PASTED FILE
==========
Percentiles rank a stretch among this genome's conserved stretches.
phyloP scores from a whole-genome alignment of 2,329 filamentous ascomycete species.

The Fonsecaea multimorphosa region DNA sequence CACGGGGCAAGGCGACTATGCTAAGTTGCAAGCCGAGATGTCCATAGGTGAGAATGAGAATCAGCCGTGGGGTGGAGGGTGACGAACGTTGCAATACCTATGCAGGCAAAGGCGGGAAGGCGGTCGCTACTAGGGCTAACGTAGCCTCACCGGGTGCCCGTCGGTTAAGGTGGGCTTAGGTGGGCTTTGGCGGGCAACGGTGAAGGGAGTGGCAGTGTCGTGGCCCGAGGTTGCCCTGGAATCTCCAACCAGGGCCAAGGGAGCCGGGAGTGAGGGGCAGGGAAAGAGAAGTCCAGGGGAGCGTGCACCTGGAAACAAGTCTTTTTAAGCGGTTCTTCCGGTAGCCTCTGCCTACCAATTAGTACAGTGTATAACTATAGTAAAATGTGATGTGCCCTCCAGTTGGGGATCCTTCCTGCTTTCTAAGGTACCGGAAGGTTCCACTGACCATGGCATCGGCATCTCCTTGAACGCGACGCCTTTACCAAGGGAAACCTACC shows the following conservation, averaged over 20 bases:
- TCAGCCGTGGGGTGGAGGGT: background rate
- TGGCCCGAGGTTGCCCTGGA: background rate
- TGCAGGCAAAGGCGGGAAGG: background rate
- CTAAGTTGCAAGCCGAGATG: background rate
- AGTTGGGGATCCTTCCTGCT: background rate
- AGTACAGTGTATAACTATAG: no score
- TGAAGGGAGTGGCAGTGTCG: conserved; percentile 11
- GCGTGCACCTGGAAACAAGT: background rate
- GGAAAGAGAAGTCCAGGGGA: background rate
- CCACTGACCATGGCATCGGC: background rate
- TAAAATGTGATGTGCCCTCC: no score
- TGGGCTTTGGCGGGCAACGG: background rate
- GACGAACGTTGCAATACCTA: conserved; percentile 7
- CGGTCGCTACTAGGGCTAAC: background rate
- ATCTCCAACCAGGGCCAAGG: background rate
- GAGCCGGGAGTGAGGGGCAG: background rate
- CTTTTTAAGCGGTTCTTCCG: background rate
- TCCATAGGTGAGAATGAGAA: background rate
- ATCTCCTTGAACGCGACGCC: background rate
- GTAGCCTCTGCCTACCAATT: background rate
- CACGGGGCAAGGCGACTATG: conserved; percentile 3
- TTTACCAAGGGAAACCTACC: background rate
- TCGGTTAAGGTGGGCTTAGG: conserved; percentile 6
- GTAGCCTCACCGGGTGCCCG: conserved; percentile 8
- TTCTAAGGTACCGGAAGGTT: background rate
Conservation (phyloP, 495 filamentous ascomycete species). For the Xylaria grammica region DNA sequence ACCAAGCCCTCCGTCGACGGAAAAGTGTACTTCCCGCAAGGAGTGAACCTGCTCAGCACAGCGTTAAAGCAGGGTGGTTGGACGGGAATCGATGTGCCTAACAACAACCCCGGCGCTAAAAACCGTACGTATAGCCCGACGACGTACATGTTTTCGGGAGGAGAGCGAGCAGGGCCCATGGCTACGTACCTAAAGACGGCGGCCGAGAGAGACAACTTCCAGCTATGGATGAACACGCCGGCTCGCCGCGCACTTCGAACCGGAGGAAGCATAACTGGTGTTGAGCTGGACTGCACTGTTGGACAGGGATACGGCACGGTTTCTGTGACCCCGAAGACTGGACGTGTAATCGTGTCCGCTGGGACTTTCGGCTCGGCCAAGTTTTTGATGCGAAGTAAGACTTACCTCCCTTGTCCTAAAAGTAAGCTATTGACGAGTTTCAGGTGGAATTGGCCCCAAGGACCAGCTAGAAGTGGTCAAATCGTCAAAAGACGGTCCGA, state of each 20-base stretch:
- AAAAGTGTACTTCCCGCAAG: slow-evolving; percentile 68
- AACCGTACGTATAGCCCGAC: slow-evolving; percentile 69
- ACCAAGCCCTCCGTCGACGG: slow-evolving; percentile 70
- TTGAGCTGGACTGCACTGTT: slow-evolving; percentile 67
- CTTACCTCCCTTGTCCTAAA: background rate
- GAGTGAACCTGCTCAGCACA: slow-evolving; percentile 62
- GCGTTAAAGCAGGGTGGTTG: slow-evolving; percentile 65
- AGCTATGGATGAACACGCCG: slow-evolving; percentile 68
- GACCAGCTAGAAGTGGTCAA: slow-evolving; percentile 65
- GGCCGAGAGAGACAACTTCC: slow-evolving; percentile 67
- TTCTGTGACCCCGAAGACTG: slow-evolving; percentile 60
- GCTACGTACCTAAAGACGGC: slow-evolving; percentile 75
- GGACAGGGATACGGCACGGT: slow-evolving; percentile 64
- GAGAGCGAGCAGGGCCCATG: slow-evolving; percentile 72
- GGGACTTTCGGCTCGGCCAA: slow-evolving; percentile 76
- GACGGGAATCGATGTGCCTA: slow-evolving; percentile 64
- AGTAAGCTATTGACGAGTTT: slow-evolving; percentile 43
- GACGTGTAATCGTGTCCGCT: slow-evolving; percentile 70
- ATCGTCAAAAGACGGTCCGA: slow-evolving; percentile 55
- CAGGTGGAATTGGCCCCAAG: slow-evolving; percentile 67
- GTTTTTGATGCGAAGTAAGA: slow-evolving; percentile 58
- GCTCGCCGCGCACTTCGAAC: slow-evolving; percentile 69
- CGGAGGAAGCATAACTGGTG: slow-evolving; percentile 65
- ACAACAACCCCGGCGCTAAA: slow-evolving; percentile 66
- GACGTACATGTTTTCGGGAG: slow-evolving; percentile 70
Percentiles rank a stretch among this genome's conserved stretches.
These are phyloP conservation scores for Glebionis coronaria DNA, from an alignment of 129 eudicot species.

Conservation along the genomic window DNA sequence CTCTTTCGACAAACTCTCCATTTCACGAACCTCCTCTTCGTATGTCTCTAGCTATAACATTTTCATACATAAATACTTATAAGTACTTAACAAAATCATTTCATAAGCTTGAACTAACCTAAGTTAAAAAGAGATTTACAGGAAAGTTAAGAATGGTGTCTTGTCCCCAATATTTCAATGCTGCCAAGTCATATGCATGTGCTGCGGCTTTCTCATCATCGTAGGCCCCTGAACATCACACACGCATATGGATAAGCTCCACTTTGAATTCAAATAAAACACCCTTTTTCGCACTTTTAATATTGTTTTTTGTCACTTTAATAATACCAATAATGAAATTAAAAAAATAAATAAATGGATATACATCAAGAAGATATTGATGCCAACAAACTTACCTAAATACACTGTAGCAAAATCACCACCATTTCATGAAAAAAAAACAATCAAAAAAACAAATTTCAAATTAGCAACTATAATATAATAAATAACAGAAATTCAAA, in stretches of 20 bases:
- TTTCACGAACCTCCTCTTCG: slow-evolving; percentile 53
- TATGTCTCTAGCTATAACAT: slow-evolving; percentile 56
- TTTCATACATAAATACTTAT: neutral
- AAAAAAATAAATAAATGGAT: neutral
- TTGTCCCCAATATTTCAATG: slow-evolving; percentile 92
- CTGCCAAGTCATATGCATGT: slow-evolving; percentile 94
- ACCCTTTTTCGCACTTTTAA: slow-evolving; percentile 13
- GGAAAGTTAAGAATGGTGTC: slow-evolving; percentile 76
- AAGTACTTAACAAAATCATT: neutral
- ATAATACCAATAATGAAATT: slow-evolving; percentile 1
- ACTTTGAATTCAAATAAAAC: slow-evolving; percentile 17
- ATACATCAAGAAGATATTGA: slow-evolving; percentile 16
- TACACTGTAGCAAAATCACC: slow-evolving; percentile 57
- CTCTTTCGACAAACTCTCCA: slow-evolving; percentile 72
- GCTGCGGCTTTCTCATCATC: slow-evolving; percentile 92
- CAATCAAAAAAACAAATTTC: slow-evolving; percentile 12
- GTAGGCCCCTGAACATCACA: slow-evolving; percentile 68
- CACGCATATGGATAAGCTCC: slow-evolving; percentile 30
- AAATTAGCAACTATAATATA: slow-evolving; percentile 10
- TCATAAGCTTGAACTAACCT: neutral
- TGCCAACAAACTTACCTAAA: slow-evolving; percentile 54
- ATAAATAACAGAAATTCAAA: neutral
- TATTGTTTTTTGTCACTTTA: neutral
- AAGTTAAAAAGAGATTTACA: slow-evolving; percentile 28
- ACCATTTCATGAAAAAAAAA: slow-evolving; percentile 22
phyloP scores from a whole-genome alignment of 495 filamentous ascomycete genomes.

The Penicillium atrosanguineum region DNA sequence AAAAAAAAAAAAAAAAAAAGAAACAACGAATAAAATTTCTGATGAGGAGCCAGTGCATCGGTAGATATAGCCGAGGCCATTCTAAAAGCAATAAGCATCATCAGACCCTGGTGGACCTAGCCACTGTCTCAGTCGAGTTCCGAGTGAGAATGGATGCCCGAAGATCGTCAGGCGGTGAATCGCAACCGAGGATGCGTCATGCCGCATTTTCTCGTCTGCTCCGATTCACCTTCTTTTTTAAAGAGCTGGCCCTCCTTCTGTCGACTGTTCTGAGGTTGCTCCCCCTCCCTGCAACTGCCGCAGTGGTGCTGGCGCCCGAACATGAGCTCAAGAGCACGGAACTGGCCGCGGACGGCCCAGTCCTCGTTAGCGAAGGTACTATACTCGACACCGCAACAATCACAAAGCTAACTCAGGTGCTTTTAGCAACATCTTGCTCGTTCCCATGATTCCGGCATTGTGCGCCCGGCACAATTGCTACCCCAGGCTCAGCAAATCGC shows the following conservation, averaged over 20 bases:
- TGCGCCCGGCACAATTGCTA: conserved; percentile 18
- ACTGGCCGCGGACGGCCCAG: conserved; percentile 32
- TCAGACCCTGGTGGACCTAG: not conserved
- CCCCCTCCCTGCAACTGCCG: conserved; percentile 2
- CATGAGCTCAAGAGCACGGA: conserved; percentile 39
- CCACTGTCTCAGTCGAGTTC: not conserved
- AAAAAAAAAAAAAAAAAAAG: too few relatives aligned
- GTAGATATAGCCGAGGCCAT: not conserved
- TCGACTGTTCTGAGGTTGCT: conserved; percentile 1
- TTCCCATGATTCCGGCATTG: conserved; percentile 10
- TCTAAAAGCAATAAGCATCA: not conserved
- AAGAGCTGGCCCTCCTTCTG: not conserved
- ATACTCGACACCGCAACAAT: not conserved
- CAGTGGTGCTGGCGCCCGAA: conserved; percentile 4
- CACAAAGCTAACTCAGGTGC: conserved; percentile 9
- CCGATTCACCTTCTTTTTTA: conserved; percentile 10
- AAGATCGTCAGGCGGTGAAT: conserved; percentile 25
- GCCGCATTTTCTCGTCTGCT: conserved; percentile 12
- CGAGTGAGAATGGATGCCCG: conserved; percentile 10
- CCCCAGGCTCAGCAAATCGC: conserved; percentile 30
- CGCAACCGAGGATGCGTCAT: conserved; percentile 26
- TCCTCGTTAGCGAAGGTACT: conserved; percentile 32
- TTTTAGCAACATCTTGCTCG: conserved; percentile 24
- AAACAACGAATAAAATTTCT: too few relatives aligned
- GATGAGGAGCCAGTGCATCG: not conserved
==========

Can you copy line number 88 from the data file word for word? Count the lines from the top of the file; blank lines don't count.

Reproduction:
- CCCCCTCCCTGCAACTGCCG: conserved; percentile 2